Ashley Adamant at Practical Self-Reliance has a good write up on How to Make Homemade Pasta from Scratch. The last grocery run I made to the smaller, local store before things locked down, they had stocked up with some large, bulk bags of pasta. If you didn’t stock up on pre-made pasta, but you did get a lot of flour, or if you prepared with bulk wheat berries to grind yourself, then you can use that flour to make pasta. I’ve made pasta from scratch many times, and while it is less convenient than pre-made it is always tasty and really pretty easy to make. The excerpt below omits a great deal of useful of information (like variations, the difference using various flour types makes, photos of the process, and more).
Homemade pasta is absolutely incredible and infinitely better than store bought dried pasta. Learn how to make pasta from scratch and craft exceptional homemade meals for your family.
I’d been staring at that antique pasta maker at the top of the pantry since I was 5 years old. At that point, it’d been up there collecting dust for some time already. My grandmother passed it on to my mother when she moved from a sprawling household into a small retirement community.
They say a passion for scratch cooking skips a generation, and that pasta maker sat at the top of my mother’s pantry for nearly two decades.
When my husband and I bought our first house, my mother asked me if I wanted anything for our kitchen, and I answered without hesitation.
“That old thing?” She said, “I don’t know if it even works, I’ve never opened it…”
She shipped it across the country later that week, and it arrived in that same dust-covered box I’d stared at since my youth. My mother’s name still scrawled across the top, as my grandmother had wanted her to have it.
Now I use it to make pasta with my own daughter, and she has a real passion for cooking. It may have skipped my mother’s generation, but I have faith that this pasta maker will see heavy use in my daughter’s kitchen once it’s left mine.
Only time will tell…
Homemade Pasta Recipes
I’ve been making homemade pasta on this antique pasta maker for the past decade, and I’ve learned that homemade pasta recipes are less about the ingredients and more about the process.
All in all, most recipes are quite simple, and most contain 3-4 simple ingredients. The proportions in different recipes vary slightly and many start with vague measurements like “put enough flour on the counter, then add eggs.”
The recipe included in my Atlas Pasta Machine from the 1960s is pretty simple, and only includes eggs and flour, plus a little optional olive oil:
“Here is the way to prepare a good homemade pasta: pour the necessary quantity of flour on a plane (we propose 400 grams for 4 people) and make a hole in the middle. Put an egg for every 100 grams of flour in the hole. Start kneading the flour with the eggs. To soften the dough, some olive oil can be added.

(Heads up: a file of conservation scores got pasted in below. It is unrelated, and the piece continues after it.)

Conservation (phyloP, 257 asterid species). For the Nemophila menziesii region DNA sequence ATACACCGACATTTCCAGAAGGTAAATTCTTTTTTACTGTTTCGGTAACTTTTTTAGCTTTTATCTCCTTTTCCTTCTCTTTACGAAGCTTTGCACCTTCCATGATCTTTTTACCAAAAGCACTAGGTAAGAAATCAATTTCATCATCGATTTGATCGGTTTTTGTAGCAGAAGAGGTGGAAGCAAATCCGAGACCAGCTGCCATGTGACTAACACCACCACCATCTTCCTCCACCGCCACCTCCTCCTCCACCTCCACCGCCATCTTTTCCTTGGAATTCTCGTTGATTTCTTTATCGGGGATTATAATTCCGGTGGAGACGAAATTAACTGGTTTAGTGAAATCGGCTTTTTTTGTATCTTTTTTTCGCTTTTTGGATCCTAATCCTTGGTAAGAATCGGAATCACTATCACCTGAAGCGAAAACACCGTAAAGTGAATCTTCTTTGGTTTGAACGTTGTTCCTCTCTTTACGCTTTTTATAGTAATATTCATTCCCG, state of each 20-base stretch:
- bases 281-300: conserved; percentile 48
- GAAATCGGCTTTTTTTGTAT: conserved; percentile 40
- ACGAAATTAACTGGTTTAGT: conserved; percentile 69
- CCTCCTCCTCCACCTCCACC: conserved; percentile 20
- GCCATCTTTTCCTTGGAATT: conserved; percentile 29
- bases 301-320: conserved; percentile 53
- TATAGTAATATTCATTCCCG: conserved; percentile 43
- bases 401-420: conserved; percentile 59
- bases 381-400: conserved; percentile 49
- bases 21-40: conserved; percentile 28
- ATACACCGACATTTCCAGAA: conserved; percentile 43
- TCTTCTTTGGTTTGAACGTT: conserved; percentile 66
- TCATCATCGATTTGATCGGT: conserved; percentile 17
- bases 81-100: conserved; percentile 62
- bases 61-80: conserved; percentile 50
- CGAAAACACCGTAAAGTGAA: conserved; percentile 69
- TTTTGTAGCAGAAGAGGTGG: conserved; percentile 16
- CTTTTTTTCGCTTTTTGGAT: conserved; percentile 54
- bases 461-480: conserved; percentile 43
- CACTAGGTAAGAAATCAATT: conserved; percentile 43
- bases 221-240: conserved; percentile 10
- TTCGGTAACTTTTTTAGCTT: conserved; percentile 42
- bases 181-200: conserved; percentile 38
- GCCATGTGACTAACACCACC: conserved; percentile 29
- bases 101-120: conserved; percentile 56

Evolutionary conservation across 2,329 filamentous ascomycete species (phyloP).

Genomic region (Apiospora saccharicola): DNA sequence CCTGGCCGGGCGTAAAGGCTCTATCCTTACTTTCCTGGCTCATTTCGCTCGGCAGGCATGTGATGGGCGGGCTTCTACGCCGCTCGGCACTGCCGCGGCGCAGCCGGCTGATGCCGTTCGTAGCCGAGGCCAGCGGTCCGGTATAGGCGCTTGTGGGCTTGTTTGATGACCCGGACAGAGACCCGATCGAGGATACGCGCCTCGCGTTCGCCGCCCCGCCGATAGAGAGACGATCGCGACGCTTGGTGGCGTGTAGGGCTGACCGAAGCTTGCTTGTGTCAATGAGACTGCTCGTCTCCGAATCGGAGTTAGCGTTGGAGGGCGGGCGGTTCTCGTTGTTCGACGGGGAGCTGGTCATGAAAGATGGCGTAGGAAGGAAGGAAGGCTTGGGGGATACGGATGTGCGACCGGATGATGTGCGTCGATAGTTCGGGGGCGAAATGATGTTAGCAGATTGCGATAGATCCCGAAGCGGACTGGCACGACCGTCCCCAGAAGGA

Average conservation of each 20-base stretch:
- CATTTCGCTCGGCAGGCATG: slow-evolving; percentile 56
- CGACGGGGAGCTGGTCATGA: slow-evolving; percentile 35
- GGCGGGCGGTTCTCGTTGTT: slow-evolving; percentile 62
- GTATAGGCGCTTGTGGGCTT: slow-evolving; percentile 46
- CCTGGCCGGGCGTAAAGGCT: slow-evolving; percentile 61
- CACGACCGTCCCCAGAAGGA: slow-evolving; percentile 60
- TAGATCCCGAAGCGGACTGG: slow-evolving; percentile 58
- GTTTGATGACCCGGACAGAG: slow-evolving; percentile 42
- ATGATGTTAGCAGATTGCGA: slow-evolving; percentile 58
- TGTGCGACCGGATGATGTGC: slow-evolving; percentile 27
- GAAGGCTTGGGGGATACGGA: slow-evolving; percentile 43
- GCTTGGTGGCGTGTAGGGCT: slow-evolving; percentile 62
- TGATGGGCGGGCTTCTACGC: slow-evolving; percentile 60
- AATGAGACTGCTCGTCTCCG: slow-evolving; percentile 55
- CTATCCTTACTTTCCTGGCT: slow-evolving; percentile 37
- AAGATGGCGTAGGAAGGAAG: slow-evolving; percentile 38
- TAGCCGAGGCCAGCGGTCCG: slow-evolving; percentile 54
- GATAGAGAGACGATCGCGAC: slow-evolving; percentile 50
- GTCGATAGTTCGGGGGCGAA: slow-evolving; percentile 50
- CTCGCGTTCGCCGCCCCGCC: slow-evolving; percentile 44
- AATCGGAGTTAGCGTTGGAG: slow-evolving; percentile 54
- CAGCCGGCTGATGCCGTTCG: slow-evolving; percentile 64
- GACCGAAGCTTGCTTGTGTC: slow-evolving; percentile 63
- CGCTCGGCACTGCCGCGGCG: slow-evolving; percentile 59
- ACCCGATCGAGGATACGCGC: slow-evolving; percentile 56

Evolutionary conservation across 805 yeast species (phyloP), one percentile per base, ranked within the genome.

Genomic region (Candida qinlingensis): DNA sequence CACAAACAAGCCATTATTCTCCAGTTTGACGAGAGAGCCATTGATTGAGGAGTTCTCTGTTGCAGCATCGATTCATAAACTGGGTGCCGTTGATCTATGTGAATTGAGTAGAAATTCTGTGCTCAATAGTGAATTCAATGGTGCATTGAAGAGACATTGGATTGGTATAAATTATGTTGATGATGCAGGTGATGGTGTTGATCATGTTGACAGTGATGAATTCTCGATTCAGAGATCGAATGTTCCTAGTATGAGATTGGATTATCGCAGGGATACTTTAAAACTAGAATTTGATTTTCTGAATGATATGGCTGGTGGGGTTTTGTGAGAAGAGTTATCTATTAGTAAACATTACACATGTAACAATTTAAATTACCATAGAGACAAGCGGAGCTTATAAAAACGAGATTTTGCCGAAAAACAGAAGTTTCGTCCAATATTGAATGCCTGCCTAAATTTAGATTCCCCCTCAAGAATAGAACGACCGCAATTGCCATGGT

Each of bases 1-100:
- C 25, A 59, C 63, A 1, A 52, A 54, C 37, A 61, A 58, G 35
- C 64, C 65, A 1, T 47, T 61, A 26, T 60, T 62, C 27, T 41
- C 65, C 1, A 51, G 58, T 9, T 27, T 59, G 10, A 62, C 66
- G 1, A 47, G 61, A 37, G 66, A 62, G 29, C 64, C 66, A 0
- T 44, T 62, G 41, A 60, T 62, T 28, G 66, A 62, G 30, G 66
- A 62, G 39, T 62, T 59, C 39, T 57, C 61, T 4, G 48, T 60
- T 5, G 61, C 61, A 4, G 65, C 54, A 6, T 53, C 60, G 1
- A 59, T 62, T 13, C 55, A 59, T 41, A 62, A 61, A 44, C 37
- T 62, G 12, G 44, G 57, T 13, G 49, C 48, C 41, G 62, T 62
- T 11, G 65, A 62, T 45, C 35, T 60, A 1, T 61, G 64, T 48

Go on kneading, until after about ten minutes, you get a homogenous paste. At that point, if you are not in a hurry, you should form a ball and wrap it in a napkin, and let it rest for a few minutes.
Divide the dough into fist-sized parts and put each portion between the kneading rolls of the machine in position ‘1’ (widest gap). Fold the pasta sheet and repeat several times, reducing the thickness by changing the gap position until it reaches the desired thickness.”
Regardless of the recipe, the process is the same. Knead the wet ingredients (eggs, water, oil, etc) into the flour and then begin stretching the dough. It’s easier if you use a pasta maker, but you can also just roll the pasta dough out on the counter, fold it over on itself and then repeat.
Eventually, the repeated rolling will yield a smooth pasta dough that can be left in sheets for lasagna or ravioli, or sliced into noodles…
- 2 1/4 cups flour (preferably “00”, but all-purpose works too)
- 3 large eggs
- 1 Tbsp Olive Oil
- 1/2 tsp salt (see note)
- Semolina Flour for Rolling Out
- Mix the flour and salt on a clean counter (or in a large bowl), and make a well in the center.
- Add the eggs and oil into the well, and beat with a fork. Slowly incorporating the flour.
- As the dough becomes thicker, switch to kneading by hand.
- Knead the dough for 4-6 minutes, until all the flour is incorporated.
- Cover the pasta dough and allow it to rest for 30 to 60 minutes.
- Pasta Maker: Set the machine to the widest setting and pass the dough through the rollers. Fold it in half and repeat until the dough is smooth, around 4-6 passes. Then reduce the thickness and roll the dough to your desired thickness using the dial settings on the pasta maker.
- Rolling Pin Method: Without a pasta maker, roll the dough out on a clean counter. Fold it in half and roll it out repeatedly until the dough is smooth.
- Shape into the desired shape.
- For noodles, dust both sides of the dough with semolina flour (or a small amount of regular flour) and roll the dough up like a rug. Cut pinwheels with a sharp knife and then unroll.
- For Immediate Use: Prepare a pot of boiling water with a tablespoon of salt. Add fresh pasta to the water and cook 2-3 minutes, until the pasta floats. Drain and serve immediately.
- Drying: Hang the pasta to dry in an area with good airflow. It should take 12-24 hours, depending on temperature and humidity. Be sure the pasta is completely dry before storing it in an airtight container.